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PPT_CH11 - Don Hellriegel Susan E Jackson John W Slocum Jr...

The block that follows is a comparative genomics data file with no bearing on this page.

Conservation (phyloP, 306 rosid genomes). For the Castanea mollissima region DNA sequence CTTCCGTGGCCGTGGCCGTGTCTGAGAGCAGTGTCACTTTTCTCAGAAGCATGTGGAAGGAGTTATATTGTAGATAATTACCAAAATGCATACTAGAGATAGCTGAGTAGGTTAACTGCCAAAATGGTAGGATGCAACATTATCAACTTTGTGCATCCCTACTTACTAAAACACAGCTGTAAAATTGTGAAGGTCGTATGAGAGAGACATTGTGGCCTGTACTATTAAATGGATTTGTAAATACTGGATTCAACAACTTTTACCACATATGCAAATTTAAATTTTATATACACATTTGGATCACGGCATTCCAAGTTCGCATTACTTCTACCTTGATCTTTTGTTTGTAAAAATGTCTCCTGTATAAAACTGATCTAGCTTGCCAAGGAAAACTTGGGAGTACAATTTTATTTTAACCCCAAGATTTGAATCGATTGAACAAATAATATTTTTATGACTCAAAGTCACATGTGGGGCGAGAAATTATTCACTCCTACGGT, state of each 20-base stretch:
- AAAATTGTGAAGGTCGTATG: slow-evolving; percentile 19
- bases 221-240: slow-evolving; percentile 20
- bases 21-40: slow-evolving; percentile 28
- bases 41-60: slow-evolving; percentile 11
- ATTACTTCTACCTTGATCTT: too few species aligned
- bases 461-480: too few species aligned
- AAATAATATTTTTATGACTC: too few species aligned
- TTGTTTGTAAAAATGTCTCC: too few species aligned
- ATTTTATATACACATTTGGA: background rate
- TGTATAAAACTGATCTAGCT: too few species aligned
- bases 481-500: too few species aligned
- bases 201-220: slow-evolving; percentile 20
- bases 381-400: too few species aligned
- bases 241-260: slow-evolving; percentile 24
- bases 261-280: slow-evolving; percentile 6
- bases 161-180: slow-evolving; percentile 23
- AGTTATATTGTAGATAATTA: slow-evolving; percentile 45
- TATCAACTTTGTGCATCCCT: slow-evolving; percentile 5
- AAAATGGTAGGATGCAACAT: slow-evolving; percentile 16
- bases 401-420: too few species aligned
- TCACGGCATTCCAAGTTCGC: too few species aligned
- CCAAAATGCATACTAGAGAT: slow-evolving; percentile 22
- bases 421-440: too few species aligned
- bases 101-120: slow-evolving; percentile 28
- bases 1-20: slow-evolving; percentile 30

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Unformatted text preview: Don Hellriegel Susan E. Jackson John W. Slocum, Jr. MANAGING: A COMPETENCY BASED APPROACH 11 Edition Chapter 11—Designing Organizations Prepared by Argie Butler Texas A&M University Learning Goals 1. Explain the two fundamental principles of designing organizations 2. State the major concepts of vertical organizational design 3. Describe four types of horizontal organizational design 4. Describe the major options for achieving organizational integration Chapter 11: PowerPoint 11.1 Organization chart: a diagram that illustrates the reporting lines between units and people within the organization The organization chart conveys four kinds of information? Boxes represent different units Titles in each box show the work performed by that person Reporting relationships are shown by the lines connecting superiors and subordinates Levels of the organization are indicated by the number of vertical layers in the chart Chapter 11: PowerPoint 11.2 Chairman, President and CEO Sr. Vice President, Human Resources Executive Vice President, Logistics & Distribution SVP, South Central Division Region 1 Executive Vice President, Store Operations SVP, South East Division Region 2 SVP, Western Division Region 3 District Manager Chapter 11: PowerPoint 11.3 (Adapted from Figure 11.1) District Manager District Manager “I’ve often thought that after you get organized, you ought to throw away the organization chart. It really doesn’t show who has the power and how things really work.” David Packard, Cofounder, Hewlett-Packard Chapter 11: PowerPoint 11.4 Organization is composed of units that work on specialized tasks using different work methods and requiring employees with unique competencies Division of labor: work of the organization is divided into smaller tasks Specialization: process of identifying particular tasks and assigning them to departments, teams, or divisions Chapter 11: PowerPoint 11.5 Various units coordinate their work to achieve common goals Snapshot “Coordination is like professional sports: It looks easy, but when you’re on the field, you see how difficult it is. The more people need to work with each other to reach the organization’s goal, the more coordination is needed. However, there is a cost (meeting time, travel, uniform policies) to achieving integration.” Mike Lazaridis, President, Research in Motion, Waterloo, Ontario, Canada Chapter 11: PowerPoint 11.6 Vertical Design Hierarchy: a pyramid showing relationships among levels Span of control: the number of employees directly reporting to a person 1. Competence of both the manager and the employee 2. Similarity or dissimilarity of tasks being supervised 3. Incidence of new problems in the manager’s department 4. Extent of clear operating standards and rules Chapter 11: PowerPoint 11.7 (continued) Vertical Design Authority: right to make a decision Responsibility: an employee’s duty to perform the assigned task Accountability: manager’s expectation that the employee will accept credit or blame for his or her work Chapter 11: PowerPoint 11.8 “Ken Lay, you have completely failed at the job you were hired to perform. If this lack of accountability would have occurred farther down the organization, no one would hesitate to fire the person.” Jim Schwieger, former Enron Employee Chapter 11: PowerPoint 11.9 Vertical Design Delegation: process of giving authority to a person (or group or team) to make decisions and act in certain situations Barriers to delegation Failure to define authority and responsibility clearly Managers fear to delegate to others Cultural values Chapter 11: PowerPoint 11.10 Vertical Design: Building Blocks for Effective Delegation Establish goals and standards Involvement Ensure clarity Expect completed work Provide training Timely feedback Chapter 11: PowerPoint 11.11 Centralization: concentration of authority at the top of an organization or department Decentralization: delegation of authority to lower level employees or departments No absolutes for centralization versus decentralization Chapter 11: PowerPoint 11.12 Desire for uniformity of policy Environmental influences that require uniformity Cost of decisions Need for formal control mechanisms Chapter 11: PowerPoint 11.13 Competency levels of managers and employees Functional design Major types Product design Network design Geographical design Chapter 11: PowerPoint 11.14 Grouping managers and employees according to their areas of expertise and the resources they use to perform their jobs Chapter 11: PowerPoint 11.15 CEO Chief Financial Officer Chief Operating Officer General Counsel Treasurer Financial Services Strategic Planning Styling Officer Human Resources Chapter 11: PowerPoint 11.16 (Adapted from Figure 11.2) Potential Benefits Supports skill specialization Reduces duplication of resources & increases coordination with the function Enhances career development & training within functional area Allows superiors and subordinates to share common expertise Promotes high-quality technical decision making Chapter 11: PowerPoint 11.17 Potential Pitfalls Inadequate communication across functional areas Conflicts over product priorities Focus on departmental rather than organizational issues and goals Develops managers who are experts only in a narrow field All functions that contribute to a product are organized under one manager Divides the organization into selfcontained units Chapter 11: PowerPoint 11.18 Chairman & Chief Executive Officer Information Systems & Technology Land Systems Combat Systems Marine Systems Ordinance & Tactical Systems Bath Iron Works Chapter 11: PowerPoint 11.19 (Adapted from Figure 11.3) Aerospace Armament Systems Aviation Services Electric Boat Potential Benefits Permits fast changes in a product line Allows greater product line visibility Fosters a concern for customer demand Clearly defines responsibilities for each product line Develops managers who can think across functional lines Chapter 11: PowerPoint 11.20 Potential Pitfalls Inefficient utilization of skills and resources Not fostering coordination of activities across product lines Encourages politics and conflicts in resource allocation across product lines Limits career mobility for personnel outside their own product lines Organizes activities around location Helps to develop competitive advantage in each region according to that area’s customers, competitors, and other factors Chapter 11: PowerPoint 11.21 Potential Benefits Facilities and the equipment used for production and/or distribution all in one place, saving time and costs Able to develop expertise in solving problems unique to one location Understanding of customers’ problems and desires in the location Getting production closer to raw materials and suppliers Chapter 11: PowerPoint 11.22 Potential Pitfalls Duplication of functions, to varying degrees, at each regional or individual unit location Conflict between each location’s goals and the organization’s goals Adds levels of management and extensive use of rules and regulations to coordinate and ensure uniformity of quality among locations Network Design Subcontracts some or many of its operations to other firms and coordinates them to accomplish specific goals Sometimes called virtual organizations Connects people regardless of their locations Chapter 11: PowerPoint 11.23 Potential Benefits Ability to gain special knowledge and skills of others without having to hire employees Allows managers the flexibility to work with a wide variety of different suppliers, customers, and other organizations Potential Pitfalls Other organizations may fail to live up to established deadlines Managers must constantly monitor the quality of work provided by other organizations Employees in the outsourced organization may not hold the same values and sense of time urgency to which employees in the organization are committed Chapter 11: PowerPoint 11.24 Legal Makeup Artists Costume Designers Agents Actors Computer Hardware Software Marketing Future Games Senior Managers of DreamWorks, SKG Technicians Media Relations Talent Scouts Chapter 11: PowerPoint 11.25 (Adapted from Figure 11.4) Organic Tasks tend to be ill defined Tasks are continually adjusted and redefined through communication as situations change Network structure of control, authority, and communication Mechanistic Tasks are highly specialized Tasks tend to remain rigidly defined unless changed by top management Specific roles are prescribed for each employee (continued) Chapter 11: PowerPoint 11.26 (Adapted from Table 11.1) Organic Communication and decision making are both vertical and horizontal, depending on where information and expertise reside Communication emphasizes the form of mutual influence and advice among all levels Mechanistic Hierarchical structure of control, authority, and communication Communication and decision making are primarily vertical, topdown Communication emphasizes directions and decisions issued by superiors Chapter 11: PowerPoint 11.27 (Adapted from Table 11.1) Interdependence: the degree of coordination required between individuals and units to transform information and raw materials into goods and services Pooled interdependence: little sharing of information or resources among individuals within a unit or among units in the performance of tasks (e.g., golf teams) Output Input Chapter 11: PowerPoint 11.28 Input Input Organizational Integration: Types of Interdependence (cont’d) Sequential interdependence: the orderly stepby-step flow of information, tasks, and resources from one individual or team to another within the same unit or from one unit to another (e.g., football teams) Input Output Chapter 11: PowerPoint 11.29 Organizational Integration: Types of Interdependence (cont’d) Reciprocal interdependence: the need for every individual and unit to work with every other individual and unit; information and resources flow back and forth freely until the goal is achieved (e.g., volleyball teams) Input Output Input Output Chapter 11: PowerPoint 11.30 Input Output ...